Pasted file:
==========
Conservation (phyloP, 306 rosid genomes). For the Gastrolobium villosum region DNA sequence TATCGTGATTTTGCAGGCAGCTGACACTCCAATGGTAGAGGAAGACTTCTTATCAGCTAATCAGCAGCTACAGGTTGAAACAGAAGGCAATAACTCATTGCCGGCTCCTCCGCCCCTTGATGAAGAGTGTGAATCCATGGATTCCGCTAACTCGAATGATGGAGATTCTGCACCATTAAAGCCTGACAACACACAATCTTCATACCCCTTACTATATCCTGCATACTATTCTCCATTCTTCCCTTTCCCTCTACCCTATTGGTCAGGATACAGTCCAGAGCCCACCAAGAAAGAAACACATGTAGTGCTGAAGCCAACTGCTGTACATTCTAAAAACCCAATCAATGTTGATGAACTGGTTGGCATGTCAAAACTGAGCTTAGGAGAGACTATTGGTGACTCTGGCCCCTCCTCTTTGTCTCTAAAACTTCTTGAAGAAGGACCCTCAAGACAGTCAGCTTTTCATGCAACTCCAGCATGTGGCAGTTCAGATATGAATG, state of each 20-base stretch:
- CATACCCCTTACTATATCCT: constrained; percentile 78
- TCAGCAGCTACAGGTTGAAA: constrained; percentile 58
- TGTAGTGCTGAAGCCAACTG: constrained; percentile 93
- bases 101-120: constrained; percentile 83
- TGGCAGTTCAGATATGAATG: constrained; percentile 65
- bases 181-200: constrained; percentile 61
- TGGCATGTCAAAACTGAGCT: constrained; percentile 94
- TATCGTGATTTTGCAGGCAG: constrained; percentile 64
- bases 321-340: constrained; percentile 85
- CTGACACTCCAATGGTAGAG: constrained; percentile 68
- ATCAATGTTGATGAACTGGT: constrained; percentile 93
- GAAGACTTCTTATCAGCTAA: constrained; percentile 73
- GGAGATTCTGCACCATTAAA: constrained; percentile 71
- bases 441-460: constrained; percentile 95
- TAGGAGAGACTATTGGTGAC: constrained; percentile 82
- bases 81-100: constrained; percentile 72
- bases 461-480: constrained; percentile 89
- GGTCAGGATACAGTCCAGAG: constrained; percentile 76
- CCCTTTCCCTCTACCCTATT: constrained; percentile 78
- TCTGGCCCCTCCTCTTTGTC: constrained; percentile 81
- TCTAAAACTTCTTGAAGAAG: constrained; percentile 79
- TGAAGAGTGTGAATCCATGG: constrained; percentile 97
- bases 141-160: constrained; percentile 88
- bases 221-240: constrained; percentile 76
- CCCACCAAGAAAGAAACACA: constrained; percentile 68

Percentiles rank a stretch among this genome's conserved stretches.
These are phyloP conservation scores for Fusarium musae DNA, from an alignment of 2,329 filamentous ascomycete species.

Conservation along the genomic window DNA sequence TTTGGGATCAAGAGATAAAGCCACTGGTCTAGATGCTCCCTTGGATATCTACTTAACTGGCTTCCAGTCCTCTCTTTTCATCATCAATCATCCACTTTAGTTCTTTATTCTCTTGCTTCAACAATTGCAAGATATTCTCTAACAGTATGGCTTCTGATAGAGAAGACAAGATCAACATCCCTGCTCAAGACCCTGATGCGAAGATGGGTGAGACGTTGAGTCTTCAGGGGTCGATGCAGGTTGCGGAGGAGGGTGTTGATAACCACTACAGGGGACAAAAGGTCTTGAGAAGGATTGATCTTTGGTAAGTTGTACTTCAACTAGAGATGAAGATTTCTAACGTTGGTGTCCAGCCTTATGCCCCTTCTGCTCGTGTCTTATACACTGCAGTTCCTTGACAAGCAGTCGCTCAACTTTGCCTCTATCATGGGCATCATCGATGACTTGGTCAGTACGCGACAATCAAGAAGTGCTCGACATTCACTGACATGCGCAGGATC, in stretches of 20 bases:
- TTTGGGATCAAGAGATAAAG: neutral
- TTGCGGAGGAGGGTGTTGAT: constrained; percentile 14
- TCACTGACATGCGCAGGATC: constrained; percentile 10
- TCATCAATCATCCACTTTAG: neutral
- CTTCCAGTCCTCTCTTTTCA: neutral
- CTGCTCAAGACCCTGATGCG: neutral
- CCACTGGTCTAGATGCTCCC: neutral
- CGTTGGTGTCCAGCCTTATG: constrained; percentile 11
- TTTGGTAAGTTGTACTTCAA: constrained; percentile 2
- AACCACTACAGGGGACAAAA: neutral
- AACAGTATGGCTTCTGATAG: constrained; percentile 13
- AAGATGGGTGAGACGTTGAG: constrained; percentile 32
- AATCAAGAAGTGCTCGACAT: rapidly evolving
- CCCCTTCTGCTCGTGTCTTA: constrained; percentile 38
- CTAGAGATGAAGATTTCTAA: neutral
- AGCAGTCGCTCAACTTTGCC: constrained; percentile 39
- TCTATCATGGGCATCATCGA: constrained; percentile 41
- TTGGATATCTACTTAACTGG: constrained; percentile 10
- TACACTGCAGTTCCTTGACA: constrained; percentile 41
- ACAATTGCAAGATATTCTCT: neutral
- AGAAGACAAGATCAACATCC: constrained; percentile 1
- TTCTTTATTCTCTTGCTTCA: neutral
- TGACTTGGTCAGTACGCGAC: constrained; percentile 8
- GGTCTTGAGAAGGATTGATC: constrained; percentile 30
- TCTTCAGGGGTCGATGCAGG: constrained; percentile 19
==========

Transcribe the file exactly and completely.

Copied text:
Conservation (phyloP, 306 rosid genomes). For the Gastrolobium villosum region DNA sequence TATCGTGATTTTGCAGGCAGCTGACACTCCAATGGTAGAGGAAGACTTCTTATCAGCTAATCAGCAGCTACAGGTTGAAACAGAAGGCAATAACTCATTGCCGGCTCCTCCGCCCCTTGATGAAGAGTGTGAATCCATGGATTCCGCTAACTCGAATGATGGAGATTCTGCACCATTAAAGCCTGACAACACACAATCTTCATACCCCTTACTATATCCTGCATACTATTCTCCATTCTTCCCTTTCCCTCTACCCTATTGGTCAGGATACAGTCCAGAGCCCACCAAGAAAGAAACACATGTAGTGCTGAAGCCAACTGCTGTACATTCTAAAAACCCAATCAATGTTGATGAACTGGTTGGCATGTCAAAACTGAGCTTAGGAGAGACTATTGGTGACTCTGGCCCCTCCTCTTTGTCTCTAAAACTTCTTGAAGAAGGACCCTCAAGACAGTCAGCTTTTCATGCAACTCCAGCATGTGGCAGTTCAGATATGAATG, state of each 20-base stretch:
- CATACCCCTTACTATATCCT: constrained; percentile 78
- TCAGCAGCTACAGGTTGAAA: constrained; percentile 58
- TGTAGTGCTGAAGCCAACTG: constrained; percentile 93
- bases 101-120: constrained; percentile 83
- TGGCAGTTCAGATATGAATG: constrained; percentile 65
- bases 181-200: constrained; percentile 61
- TGGCATGTCAAAACTGAGCT: constrained; percentile 94
- TATCGTGATTTTGCAGGCAG: constrained; percentile 64
- bases 321-340: constrained; percentile 85
- CTGACACTCCAATGGTAGAG: constrained; percentile 68
- ATCAATGTTGATGAACTGGT: constrained; percentile 93
- GAAGACTTCTTATCAGCTAA: constrained; percentile 73
- GGAGATTCTGCACCATTAAA: constrained; percentile 71
- bases 441-460: constrained; percentile 95
- TAGGAGAGACTATTGGTGAC: constrained; percentile 82
- bases 81-100: constrained; percentile 72
- bases 461-480: constrained; percentile 89
- GGTCAGGATACAGTCCAGAG: constrained; percentile 76
- CCCTTTCCCTCTACCCTATT: constrained; percentile 78
- TCTGGCCCCTCCTCTTTGTC: constrained; percentile 81
- TCTAAAACTTCTTGAAGAAG: constrained; percentile 79
- TGAAGAGTGTGAATCCATGG: constrained; percentile 97
- bases 141-160: constrained; percentile 88
- bases 221-240: constrained; percentile 76
- CCCACCAAGAAAGAAACACA: constrained; percentile 68

Percentiles rank a stretch among this genome's conserved stretches.
These are phyloP conservation scores for Fusarium musae DNA, from an alignment of 2,329 filamentous ascomycete species.

Conservation along the genomic window DNA sequence TTTGGGATCAAGAGATAAAGCCACTGGTCTAGATGCTCCCTTGGATATCTACTTAACTGGCTTCCAGTCCTCTCTTTTCATCATCAATCATCCACTTTAGTTCTTTATTCTCTTGCTTCAACAATTGCAAGATATTCTCTAACAGTATGGCTTCTGATAGAGAAGACAAGATCAACATCCCTGCTCAAGACCCTGATGCGAAGATGGGTGAGACGTTGAGTCTTCAGGGGTCGATGCAGGTTGCGGAGGAGGGTGTTGATAACCACTACAGGGGACAAAAGGTCTTGAGAAGGATTGATCTTTGGTAAGTTGTACTTCAACTAGAGATGAAGATTTCTAACGTTGGTGTCCAGCCTTATGCCCCTTCTGCTCGTGTCTTATACACTGCAGTTCCTTGACAAGCAGTCGCTCAACTTTGCCTCTATCATGGGCATCATCGATGACTTGGTCAGTACGCGACAATCAAGAAGTGCTCGACATTCACTGACATGCGCAGGATC, in stretches of 20 bases:
- TTTGGGATCAAGAGATAAAG: neutral
- TTGCGGAGGAGGGTGTTGAT: constrained; percentile 14
- TCACTGACATGCGCAGGATC: constrained; percentile 10
- TCATCAATCATCCACTTTAG: neutral
- CTTCCAGTCCTCTCTTTTCA: neutral
- CTGCTCAAGACCCTGATGCG: neutral
- CCACTGGTCTAGATGCTCCC: neutral
- CGTTGGTGTCCAGCCTTATG: constrained; percentile 11
- TTTGGTAAGTTGTACTTCAA: constrained; percentile 2
- AACCACTACAGGGGACAAAA: neutral
- AACAGTATGGCTTCTGATAG: constrained; percentile 13
- AAGATGGGTGAGACGTTGAG: constrained; percentile 32
- AATCAAGAAGTGCTCGACAT: rapidly evolving
- CCCCTTCTGCTCGTGTCTTA: constrained; percentile 38
- CTAGAGATGAAGATTTCTAA: neutral
- AGCAGTCGCTCAACTTTGCC: constrained; percentile 39
- TCTATCATGGGCATCATCGA: constrained; percentile 41
- TTGGATATCTACTTAACTGG: constrained; percentile 10
- TACACTGCAGTTCCTTGACA: constrained; percentile 41
- ACAATTGCAAGATATTCTCT: neutral
- AGAAGACAAGATCAACATCC: constrained; percentile 1
- TTCTTTATTCTCTTGCTTCA: neutral
- TGACTTGGTCAGTACGCGAC: constrained; percentile 8
- GGTCTTGAGAAGGATTGATC: constrained; percentile 30
- TCTTCAGGGGTCGATGCAGG: constrained; percentile 19